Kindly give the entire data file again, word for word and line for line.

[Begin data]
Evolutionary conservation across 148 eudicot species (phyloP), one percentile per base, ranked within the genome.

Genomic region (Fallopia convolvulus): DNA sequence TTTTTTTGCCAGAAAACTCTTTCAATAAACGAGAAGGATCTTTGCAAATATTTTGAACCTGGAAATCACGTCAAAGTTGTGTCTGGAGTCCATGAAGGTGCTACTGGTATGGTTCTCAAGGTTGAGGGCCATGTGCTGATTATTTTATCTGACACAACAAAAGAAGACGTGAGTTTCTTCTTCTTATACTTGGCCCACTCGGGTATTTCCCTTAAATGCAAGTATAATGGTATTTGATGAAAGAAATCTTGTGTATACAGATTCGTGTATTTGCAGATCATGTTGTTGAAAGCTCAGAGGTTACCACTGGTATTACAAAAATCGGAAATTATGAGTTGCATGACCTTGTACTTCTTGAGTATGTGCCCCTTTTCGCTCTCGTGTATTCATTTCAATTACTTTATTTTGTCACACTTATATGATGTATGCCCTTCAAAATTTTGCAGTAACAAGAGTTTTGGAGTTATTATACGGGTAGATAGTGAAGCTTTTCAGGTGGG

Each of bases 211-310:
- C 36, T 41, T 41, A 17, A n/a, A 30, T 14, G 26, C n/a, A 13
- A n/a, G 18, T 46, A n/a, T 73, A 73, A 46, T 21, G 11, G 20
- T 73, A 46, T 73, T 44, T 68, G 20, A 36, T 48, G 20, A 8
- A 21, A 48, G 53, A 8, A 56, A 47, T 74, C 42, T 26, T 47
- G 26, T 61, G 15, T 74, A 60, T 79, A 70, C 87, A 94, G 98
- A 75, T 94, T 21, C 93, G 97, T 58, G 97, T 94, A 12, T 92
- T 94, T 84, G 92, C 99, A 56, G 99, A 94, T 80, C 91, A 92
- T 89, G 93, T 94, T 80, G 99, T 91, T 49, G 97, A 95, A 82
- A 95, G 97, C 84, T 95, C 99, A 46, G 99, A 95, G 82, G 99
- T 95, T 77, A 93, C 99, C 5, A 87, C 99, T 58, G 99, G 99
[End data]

Evolutionary conservation across 148 eudicot species (phyloP), one percentile per base, ranked within the genome.

Genomic region (Fallopia convolvulus): DNA sequence TTTTTTTGCCAGAAAACTCTTTCAATAAACGAGAAGGATCTTTGCAAATATTTTGAACCTGGAAATCACGTCAAAGTTGTGTCTGGAGTCCATGAAGGTGCTACTGGTATGGTTCTCAAGGTTGAGGGCCATGTGCTGATTATTTTATCTGACACAACAAAAGAAGACGTGAGTTTCTTCTTCTTATACTTGGCCCACTCGGGTATTTCCCTTAAATGCAAGTATAATGGTATTTGATGAAAGAAATCTTGTGTATACAGATTCGTGTATTTGCAGATCATGTTGTTGAAAGCTCAGAGGTTACCACTGGTATTACAAAAATCGGAAATTATGAGTTGCATGACCTTGTACTTCTTGAGTATGTGCCCCTTTTCGCTCTCGTGTATTCATTTCAATTACTTTATTTTGTCACACTTATATGATGTATGCCCTTCAAAATTTTGCAGTAACAAGAGTTTTGGAGTTATTATACGGGTAGATAGTGAAGCTTTTCAGGTGGG

Each of bases 211-310:
- C 36, T 41, T 41, A 17, A n/a, A 30, T 14, G 26, C n/a, A 13
- A n/a, G 18, T 46, A n/a, T 73, A 73, A 46, T 21, G 11, G 20
- T 73, A 46, T 73, T 44, T 68, G 20, A 36, T 48, G 20, A 8
- A 21, A 48, G 53, A 8, A 56, A 47, T 74, C 42, T 26, T 47
- G 26, T 61, G 15, T 74, A 60, T 79, A 70, C 87, A 94, G 98
- A 75, T 94, T 21, C 93, G 97, T 58, G 97, T 94, A 12, T 92
- T 94, T 84, G 92, C 99, A 56, G 99, A 94, T 80, C 91, A 92
- T 89, G 93, T 94, T 80, G 99, T 91, T 49, G 97, A 95, A 82
- A 95, G 97, C 84, T 95, C 99, A 46, G 99, A 95, G 82, G 99
- T 95, T 77, A 93, C 99, C 5, A 87, C 99, T 58, G 99, G 99